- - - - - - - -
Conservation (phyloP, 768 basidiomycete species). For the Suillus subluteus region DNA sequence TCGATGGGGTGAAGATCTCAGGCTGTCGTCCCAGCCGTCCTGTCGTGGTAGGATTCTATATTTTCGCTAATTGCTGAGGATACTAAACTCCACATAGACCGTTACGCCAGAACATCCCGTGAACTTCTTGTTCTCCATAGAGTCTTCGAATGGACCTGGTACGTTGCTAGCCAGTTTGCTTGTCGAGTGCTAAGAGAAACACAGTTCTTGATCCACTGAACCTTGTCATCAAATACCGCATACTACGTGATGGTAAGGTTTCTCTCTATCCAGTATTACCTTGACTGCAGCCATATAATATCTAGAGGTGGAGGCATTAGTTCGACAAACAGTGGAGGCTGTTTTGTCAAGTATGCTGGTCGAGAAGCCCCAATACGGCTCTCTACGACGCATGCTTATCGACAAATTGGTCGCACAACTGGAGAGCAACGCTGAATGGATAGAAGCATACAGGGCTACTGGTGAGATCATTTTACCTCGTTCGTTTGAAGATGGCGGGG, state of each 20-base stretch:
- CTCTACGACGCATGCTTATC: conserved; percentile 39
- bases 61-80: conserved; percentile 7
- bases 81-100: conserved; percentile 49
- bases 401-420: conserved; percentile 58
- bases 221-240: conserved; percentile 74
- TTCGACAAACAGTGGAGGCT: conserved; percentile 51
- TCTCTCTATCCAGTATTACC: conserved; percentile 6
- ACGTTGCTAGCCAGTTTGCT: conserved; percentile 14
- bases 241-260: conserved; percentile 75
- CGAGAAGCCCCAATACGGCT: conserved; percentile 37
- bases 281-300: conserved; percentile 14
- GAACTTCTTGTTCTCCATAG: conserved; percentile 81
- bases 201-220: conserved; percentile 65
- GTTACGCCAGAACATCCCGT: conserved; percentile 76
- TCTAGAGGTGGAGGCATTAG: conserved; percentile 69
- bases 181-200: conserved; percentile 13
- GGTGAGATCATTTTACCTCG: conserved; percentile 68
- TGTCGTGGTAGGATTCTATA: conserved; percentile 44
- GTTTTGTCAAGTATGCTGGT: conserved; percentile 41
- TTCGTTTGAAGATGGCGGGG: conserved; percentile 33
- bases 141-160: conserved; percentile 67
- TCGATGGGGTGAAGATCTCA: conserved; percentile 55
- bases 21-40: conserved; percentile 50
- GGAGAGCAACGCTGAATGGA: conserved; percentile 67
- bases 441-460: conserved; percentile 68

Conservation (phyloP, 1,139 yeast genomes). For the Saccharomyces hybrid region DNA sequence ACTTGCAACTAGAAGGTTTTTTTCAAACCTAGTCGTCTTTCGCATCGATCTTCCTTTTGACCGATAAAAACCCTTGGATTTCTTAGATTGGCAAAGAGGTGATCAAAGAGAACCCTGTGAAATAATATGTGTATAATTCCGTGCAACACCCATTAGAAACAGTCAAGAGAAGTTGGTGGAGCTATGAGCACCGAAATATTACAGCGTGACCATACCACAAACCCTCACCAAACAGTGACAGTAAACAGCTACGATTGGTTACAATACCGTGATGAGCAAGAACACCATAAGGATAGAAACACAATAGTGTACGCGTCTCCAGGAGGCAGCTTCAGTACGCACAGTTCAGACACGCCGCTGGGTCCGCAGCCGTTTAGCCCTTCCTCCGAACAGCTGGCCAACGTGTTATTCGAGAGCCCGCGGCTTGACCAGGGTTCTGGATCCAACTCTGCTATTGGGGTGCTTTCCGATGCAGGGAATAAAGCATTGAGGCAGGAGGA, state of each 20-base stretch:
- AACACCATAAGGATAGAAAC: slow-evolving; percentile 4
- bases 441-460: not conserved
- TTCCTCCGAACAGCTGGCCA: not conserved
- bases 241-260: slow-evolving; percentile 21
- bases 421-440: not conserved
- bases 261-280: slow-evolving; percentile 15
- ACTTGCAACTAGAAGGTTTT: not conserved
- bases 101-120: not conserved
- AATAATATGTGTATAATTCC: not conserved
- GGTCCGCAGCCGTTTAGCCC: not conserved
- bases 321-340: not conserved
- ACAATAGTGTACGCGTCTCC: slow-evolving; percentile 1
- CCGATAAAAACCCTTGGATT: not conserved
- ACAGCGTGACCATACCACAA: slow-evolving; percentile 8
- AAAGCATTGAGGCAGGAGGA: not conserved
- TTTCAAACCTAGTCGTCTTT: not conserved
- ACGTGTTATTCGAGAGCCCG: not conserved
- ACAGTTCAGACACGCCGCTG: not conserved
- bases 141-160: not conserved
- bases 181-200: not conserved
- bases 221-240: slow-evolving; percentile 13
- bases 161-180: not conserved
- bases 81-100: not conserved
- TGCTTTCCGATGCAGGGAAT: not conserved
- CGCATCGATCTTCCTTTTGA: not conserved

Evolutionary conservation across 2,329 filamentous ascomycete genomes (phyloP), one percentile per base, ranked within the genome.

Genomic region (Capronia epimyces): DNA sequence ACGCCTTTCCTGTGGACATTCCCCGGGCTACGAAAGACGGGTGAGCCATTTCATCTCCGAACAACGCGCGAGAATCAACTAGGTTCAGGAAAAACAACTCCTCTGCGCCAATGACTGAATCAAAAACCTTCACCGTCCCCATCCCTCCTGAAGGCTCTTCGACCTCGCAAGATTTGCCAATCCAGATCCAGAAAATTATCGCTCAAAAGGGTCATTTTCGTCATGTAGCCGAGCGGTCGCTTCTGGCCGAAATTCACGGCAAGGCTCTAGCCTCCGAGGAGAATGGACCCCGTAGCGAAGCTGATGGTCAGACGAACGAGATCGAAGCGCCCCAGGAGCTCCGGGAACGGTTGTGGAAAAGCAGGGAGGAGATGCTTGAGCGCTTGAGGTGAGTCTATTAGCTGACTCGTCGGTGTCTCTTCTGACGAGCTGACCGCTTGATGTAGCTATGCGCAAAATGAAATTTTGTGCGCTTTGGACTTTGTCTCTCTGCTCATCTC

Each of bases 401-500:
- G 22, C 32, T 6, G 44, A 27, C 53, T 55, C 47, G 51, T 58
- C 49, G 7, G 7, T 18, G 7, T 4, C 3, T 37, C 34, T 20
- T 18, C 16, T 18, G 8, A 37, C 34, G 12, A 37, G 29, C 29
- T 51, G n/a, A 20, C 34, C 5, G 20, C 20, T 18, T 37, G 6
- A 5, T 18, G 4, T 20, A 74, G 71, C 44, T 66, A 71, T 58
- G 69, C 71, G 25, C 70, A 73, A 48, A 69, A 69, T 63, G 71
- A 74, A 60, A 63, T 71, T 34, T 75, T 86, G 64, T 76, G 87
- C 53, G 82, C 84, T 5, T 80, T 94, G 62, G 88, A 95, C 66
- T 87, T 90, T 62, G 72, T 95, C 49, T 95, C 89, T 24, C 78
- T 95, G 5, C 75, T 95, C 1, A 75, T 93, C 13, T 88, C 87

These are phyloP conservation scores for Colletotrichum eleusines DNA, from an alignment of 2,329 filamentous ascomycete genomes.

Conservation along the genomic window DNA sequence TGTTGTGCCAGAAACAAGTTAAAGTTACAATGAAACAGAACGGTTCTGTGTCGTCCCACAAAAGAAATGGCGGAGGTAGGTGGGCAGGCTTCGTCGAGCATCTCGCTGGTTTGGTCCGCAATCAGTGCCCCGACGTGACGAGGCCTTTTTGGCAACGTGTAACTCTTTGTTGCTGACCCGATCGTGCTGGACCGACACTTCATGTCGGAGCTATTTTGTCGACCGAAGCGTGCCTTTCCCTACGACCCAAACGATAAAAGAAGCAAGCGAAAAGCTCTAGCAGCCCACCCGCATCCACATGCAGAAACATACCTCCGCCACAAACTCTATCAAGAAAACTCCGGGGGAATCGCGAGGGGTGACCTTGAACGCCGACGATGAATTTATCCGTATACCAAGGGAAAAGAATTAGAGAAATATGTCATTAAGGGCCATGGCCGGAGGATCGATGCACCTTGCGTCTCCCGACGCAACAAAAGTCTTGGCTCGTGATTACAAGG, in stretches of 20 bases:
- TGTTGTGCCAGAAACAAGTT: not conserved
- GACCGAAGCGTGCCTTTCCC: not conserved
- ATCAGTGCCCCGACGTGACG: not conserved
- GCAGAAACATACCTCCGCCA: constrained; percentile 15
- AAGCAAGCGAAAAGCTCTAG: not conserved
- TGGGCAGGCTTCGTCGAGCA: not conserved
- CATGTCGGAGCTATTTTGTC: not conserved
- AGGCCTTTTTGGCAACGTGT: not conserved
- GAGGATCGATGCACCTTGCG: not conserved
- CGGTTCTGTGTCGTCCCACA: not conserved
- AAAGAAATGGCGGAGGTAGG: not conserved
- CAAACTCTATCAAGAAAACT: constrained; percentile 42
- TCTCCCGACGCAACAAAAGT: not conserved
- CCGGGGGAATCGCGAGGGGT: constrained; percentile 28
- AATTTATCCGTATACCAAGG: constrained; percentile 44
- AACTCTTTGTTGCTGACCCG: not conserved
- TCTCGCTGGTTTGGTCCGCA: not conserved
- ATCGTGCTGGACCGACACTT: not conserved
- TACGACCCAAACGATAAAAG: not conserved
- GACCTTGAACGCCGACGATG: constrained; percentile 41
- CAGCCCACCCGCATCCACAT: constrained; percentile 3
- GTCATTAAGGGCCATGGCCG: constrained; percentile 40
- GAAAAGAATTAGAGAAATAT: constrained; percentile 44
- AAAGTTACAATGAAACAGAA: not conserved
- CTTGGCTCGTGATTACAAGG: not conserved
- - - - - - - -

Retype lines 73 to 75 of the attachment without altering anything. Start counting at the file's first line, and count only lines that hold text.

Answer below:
- TGGGCAGGCTTCGTCGAGCA: not conserved
- CATGTCGGAGCTATTTTGTC: not conserved
- AGGCCTTTTTGGCAACGTGT: not conserved